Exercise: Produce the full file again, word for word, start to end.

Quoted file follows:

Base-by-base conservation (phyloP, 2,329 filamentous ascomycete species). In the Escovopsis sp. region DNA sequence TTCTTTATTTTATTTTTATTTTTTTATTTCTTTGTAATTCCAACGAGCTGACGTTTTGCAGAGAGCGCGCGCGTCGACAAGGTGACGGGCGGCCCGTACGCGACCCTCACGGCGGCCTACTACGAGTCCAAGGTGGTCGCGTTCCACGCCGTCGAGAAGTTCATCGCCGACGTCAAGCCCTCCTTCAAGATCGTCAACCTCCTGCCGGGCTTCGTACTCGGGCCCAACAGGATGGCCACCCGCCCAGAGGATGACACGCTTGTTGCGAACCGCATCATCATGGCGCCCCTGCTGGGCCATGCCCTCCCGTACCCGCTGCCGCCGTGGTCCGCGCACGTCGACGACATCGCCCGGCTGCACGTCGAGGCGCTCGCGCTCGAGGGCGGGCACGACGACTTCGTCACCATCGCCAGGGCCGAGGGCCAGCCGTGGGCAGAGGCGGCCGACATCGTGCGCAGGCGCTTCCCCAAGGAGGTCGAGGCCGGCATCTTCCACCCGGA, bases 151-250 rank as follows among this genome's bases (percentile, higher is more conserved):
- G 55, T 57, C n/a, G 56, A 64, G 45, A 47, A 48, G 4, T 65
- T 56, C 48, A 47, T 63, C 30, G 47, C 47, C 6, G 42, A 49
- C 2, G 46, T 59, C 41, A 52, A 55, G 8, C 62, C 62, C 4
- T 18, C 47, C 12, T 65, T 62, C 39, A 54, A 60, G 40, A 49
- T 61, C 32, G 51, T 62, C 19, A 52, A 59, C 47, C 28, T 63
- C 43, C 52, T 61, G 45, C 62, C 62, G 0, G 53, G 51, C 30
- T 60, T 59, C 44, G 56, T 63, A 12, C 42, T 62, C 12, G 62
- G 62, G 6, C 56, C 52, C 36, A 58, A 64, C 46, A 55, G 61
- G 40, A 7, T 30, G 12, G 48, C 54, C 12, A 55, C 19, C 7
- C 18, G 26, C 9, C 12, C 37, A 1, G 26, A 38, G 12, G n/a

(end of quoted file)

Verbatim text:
Base-by-base conservation (phyloP, 2,329 filamentous ascomycete species). In the Escovopsis sp. region DNA sequence TTCTTTATTTTATTTTTATTTTTTTATTTCTTTGTAATTCCAACGAGCTGACGTTTTGCAGAGAGCGCGCGCGTCGACAAGGTGACGGGCGGCCCGTACGCGACCCTCACGGCGGCCTACTACGAGTCCAAGGTGGTCGCGTTCCACGCCGTCGAGAAGTTCATCGCCGACGTCAAGCCCTCCTTCAAGATCGTCAACCTCCTGCCGGGCTTCGTACTCGGGCCCAACAGGATGGCCACCCGCCCAGAGGATGACACGCTTGTTGCGAACCGCATCATCATGGCGCCCCTGCTGGGCCATGCCCTCCCGTACCCGCTGCCGCCGTGGTCCGCGCACGTCGACGACATCGCCCGGCTGCACGTCGAGGCGCTCGCGCTCGAGGGCGGGCACGACGACTTCGTCACCATCGCCAGGGCCGAGGGCCAGCCGTGGGCAGAGGCGGCCGACATCGTGCGCAGGCGCTTCCCCAAGGAGGTCGAGGCCGGCATCTTCCACCCGGA, bases 151-250 rank as follows among this genome's bases (percentile, higher is more conserved):
- G 55, T 57, C n/a, G 56, A 64, G 45, A 47, A 48, G 4, T 65
- T 56, C 48, A 47, T 63, C 30, G 47, C 47, C 6, G 42, A 49
- C 2, G 46, T 59, C 41, A 52, A 55, G 8, C 62, C 62, C 4
- T 18, C 47, C 12, T 65, T 62, C 39, A 54, A 60, G 40, A 49
- T 61, C 32, G 51, T 62, C 19, A 52, A 59, C 47, C 28, T 63
- C 43, C 52, T 61, G 45, C 62, C 62, G 0, G 53, G 51, C 30
- T 60, T 59, C 44, G 56, T 63, A 12, C 42, T 62, C 12, G 62
- G 62, G 6, C 56, C 52, C 36, A 58, A 64, C 46, A 55, G 61
- G 40, A 7, T 30, G 12, G 48, C 54, C 12, A 55, C 19, C 7
- C 18, G 26, C 9, C 12, C 37, A 1, G 26, A 38, G 12, G n/a